#1
I totally suck at strumming. It sounds all choppy and robotic. Whenever I try to play along with a song I can get the chord changes but I can't get the strumming rhythm to sound smother and flowing. My friend told me to stop thinking about it and just "feel" it, but that is not working.

So, how do I improve on this? Are there any specific strumming patterns I should practice or something? I already know a few.
#2
What I tend to do is have my iPod playing the song I'm trying to learn the strumming pattern on, and then one earpiece in, and then try and play along as accurately as possible. Then, you can start to apply the strumming patterns to your own stuff.
#3
Try using both your wrist and arm for the strumming motion.
E:-6
B:-0
G:-5
D:-6
A:-0
E:-3
#4
My friend has told me I'm too choppy when I strum on acoustic. I think it's because I play too much electric stuff and I'm not used to having to use big strumming patterns, but I too have trouble making acoustic stuff "flow".
Quote by WCPhils
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#5
Try and learn different strumming techniqes (I wthink I spelled that wrong but w/e), and try and see which one works best for you.
If you're trying down strumming (like James Hetfield/Kerry King type shit) then I can see why you're having trouble.
#6
Learn some basic rhythmic patterns also. You'll develop an ear for it.
On playing the Paul Gilbert signature at the guitar store extensively, my missus sighed:
"Put it down now, It's like you love that guitar more than me!"
In Which I replied.
"Well it has got two F-Holes!"
#7
Somebody's going to call me crazy for this, but ...

... learn to dance.

Learn to enjoy dancing.

Dancing is all about intuitively feeling and moving with the music. Learn what that headspace feels like - and your ability to flow with the music you're playing will improve.
#8
I have the same problem sometimes when playing other peoples songs. I've been getting a little better by trying to really listen thru the mix to the guitar strumming pattern in the song. If I cant hear that, I'll try to lock into the beat, of the snare drum in particular. Not sure that's the right way but it seems to help me.
#9
Quote by HotspurJr
Somebody's going to call me crazy for this, but ...

... learn to dance.

Learn to enjoy dancing.

Dancing is all about intuitively feeling and moving with the music. Learn what that headspace feels like - and your ability to flow with the music you're playing will improve.


I suck so bad at dancing. I don't know what to do with my body at all, all I can do is well, headbang. And I sure as hell don't enjoy making a fool of myself trying to dance.
Quote by WCPhils
According to that chart, women like men with a Pringle canister down there.
Michael Kelly Patriot Glory
Ibanez RG8
Blackstar HT 20 w/ Jet City cab
whole bunch o' pedals
#10
Learn to read and understand rhythm notation.

Once you can do this and can perceive counts, then you'll know how to practice a part slowly and count it correctly after you identify it. Then practice it slowly until your ability develops to play it to speed.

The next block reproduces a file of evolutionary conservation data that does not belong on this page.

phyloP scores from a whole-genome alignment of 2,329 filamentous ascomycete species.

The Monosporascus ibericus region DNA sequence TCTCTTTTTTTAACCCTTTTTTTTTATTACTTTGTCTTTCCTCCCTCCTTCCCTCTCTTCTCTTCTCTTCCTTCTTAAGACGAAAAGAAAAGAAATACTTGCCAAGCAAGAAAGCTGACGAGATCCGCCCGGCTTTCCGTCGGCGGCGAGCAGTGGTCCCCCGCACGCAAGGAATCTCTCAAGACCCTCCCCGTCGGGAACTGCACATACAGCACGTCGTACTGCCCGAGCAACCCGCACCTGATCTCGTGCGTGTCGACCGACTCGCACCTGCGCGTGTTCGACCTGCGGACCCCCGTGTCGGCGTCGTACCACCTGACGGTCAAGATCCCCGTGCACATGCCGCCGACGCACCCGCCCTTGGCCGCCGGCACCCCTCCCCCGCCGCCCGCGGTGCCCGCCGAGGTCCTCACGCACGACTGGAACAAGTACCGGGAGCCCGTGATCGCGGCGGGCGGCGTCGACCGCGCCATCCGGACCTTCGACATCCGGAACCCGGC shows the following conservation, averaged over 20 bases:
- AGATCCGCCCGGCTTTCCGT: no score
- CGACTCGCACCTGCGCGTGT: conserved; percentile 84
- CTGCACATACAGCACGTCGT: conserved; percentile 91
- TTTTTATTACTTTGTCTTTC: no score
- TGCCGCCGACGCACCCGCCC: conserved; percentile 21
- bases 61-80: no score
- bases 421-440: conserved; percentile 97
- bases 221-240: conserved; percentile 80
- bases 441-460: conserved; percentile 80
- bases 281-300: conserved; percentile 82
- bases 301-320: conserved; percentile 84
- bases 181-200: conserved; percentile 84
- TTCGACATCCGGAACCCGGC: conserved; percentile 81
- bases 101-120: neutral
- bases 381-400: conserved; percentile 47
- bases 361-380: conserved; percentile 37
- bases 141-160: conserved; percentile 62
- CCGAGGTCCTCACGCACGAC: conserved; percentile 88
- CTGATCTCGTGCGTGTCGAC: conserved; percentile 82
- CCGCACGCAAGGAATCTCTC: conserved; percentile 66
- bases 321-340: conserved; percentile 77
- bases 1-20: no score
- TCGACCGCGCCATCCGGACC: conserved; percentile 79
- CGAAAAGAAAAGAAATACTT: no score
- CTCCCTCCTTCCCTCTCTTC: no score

Best,

Sean
Last edited by Sean0913 at Jan 1, 2012,
#11
Quote by OfCourseNot
I suck so bad at dancing. I don't know what to do with my body at all, all I can do is well, headbang. And I sure as hell don't enjoy making a fool of myself trying to dance.


That's the problem - you're THINKING about what to do with your body, rather than just being present to the music.

It's the exact same problem with your strumming sounding robotic. You're thinking about it.

The reason I said you should learn to dance is because it's a way to learn to connect to music - particularly rhythm - away from your instrument, to stop you from thinking so much about what you should be doing.

Just listen to the music ... and move however your body wants to move. And who the heck cares if you silly - you're not trying to impress anyone, you're trying to have fun.
#12
Quote by OfCourseNot
I suck so bad at dancing. I don't know what to do with my body at all, all I can do is well, headbang. And I sure as hell don't enjoy making a fool of myself trying to dance.

Every single person I've talked about dancing who didn't already know how to dance says the same thing. You're not alone and you're not incapable of dancing either.

When I started dancing I began to pay more attention to the rhythm of a song. When I hear a swing, blues or jazz tune I no longer focus on melody as much as I did before I started dancing.

Plus, it helps with the ladies.
^^The above is a Cryptic Metaphor^^


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#14
Quote by Flibo
Try using both your wrist and arm for the strumming motion.

+1. TS, loose wrist.

You don't have to learn how to read rhythmic notation to get good at strumming, although it would help, there's no denying that.

Do you have a metronome? Set it real slow, and strum 4 times (D U D U) to one click/beep.

The reason I say to set it slow, is to develop your rhythmic and dynamic control. By dynamics, I mean softly and/or loudly (piano/forte, respectively).... and to be able to maintain control, and good time, at a slow tempo is more difficult than at a faster tempo.

Also, you don;t have to hit the strings on every stroke. Try missing the strings on certain strokes.
#15
Heres how you improve strumming:

1) Make sure to clip your nails, the wind resistance created by long finger nails hampers the rhythm of strumming
2) Gently massage your hands every day, this will release ki into your wrists allowing you to play rhythm more effectively
3) Do wrist push ups, strong wrists mean you'll play better!

Obvs theres no secret, you just have to keep learning as many songs/strumming patterns as possible. Start with easy pop songs, and then move your way up to harder and harder songs.